I know them to be good. Apropos—when I first opened upon the just mentioned poem, in a careless tone I said to
Mary as if putting a riddle “What is good for a bootless bean?” to which with infinite presence of mind (as the jest book has it) she answered, a “shoeless pea.” It was the first joke she ever made. Joke the 2d I make—you distinguish well in your old preface between the verses of Dr. Johnson of the man in the Strand, and that from the babes of the wood. I was thinking whether taking your own glorious lines—
And for the love was in her soul
For the youthful Romilly—
which, by the love I bear my own soul, I think have no parallel in any of the best old Balads, and just altering it to—
And from the great respect she felt
would not have explained the boundaries of prose expression and poetic feeling nearly as well. Excuse my levity on such an occasion, never felt deeply in my life, if that poem did not make me, both lately and when I read it in MS. No alderman ever longed after a haunch of buck venison more than I for a Spiritual taste of that
White Doe you promise. I am sure it is superlative, or will be when drest, i.e. printed. All things read raw tome in MS.—to compare magna parvis, I cannot endure my own writings in that state. The only one which I think would not very much win upon me in print is Peter Bell. But I am not certain. You ask me about your preface. I like both that and the Supplement without an exception. The account of what you mean by Imagination is very valuable to me. It will help me to like some things in poetry better, which is a little humiliating in me to confess. I thought I could not be instructed in that science (I mean the critical), as I once heard old obscene beastly Peter Pindar in a dispute on Milton say he thought that if he had reason to value himself upon one thing more than another it was in knowing what good verse was. Who lookd over your proof sheets, and left ordebo in that line of Virgil?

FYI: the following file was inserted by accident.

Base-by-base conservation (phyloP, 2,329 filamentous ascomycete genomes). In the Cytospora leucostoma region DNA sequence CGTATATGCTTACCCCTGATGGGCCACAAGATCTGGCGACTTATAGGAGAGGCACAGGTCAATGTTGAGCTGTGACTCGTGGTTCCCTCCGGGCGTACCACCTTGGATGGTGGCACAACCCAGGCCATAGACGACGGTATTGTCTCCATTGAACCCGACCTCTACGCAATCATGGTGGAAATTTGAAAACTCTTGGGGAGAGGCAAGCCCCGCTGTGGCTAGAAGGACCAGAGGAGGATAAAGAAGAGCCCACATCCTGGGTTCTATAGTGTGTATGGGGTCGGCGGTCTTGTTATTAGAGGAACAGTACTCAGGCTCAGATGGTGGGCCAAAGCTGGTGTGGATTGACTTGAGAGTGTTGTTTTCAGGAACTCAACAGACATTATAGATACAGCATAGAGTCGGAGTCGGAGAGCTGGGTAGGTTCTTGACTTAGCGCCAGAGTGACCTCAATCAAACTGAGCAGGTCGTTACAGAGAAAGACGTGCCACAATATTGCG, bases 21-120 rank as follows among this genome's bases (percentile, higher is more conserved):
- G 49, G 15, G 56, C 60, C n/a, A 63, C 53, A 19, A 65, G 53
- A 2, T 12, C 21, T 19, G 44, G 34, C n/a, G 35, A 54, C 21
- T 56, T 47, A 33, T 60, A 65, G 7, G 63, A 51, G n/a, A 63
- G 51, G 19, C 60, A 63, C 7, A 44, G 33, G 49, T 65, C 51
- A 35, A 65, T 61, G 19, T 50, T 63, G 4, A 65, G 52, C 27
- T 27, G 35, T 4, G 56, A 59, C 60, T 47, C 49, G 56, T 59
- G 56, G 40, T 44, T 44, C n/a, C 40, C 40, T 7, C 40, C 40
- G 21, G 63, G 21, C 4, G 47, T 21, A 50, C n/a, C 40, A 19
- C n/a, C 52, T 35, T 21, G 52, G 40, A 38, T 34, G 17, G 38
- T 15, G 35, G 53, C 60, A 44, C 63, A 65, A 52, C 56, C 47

My brothers picture of Milton is very finely painted, that is, it might have been done by a hand next to Vandyke’s. It is the genuine Milton, and an object of quiet gaze for the half hour at a time. Yet tho’ I am confident there is no better one of him, the face does not quite answer to Milton. There is a tinge of petit (or petite, how do you spell it) querulousness about. Yet hang it, now I remember better, there is not—it is calm, melancholy, and poetical.


One of the copies you sent had precisely the same pleasant blending of a sheet of 2d vol. with a sheet of 1st. I think it was page 245; but I sent it and had it rectifyd. It gave me in the first impetus of cutting the leaves just such a cold squelch as going down a plausible turning and suddenly reading “no thoroughfare.” Robinson’s is entire; he is gone to Bury his father.

I wish you would write more criticism, about Spenser &c. I think I could say something about him myself—but Lord bless me—these “merchants and their spicy drugs” which are so harmonious to sing of, they lime-twig up my poor soul and body, till I shall forget I ever thought myself a bit of a genius! I can’t even put a few thoughts on paper for a newspaper. I “engross,” when I should pen a paragraph. Confusion blast all mercantile transactions, all traffick, exchange of commodities, intercourse between nations, all the consequent civilization and wealth and amity and link of society, and getting rid of prejudices, and knowlege of the face of the globe—and rot the very firs of the forest that look so romantic alive, and die into desks. Vale.

Yours dear W. and all yours’
C. Lamb.

[Added at foot of the first page:] N.B. Dont read that Q. Review—I will never look into another.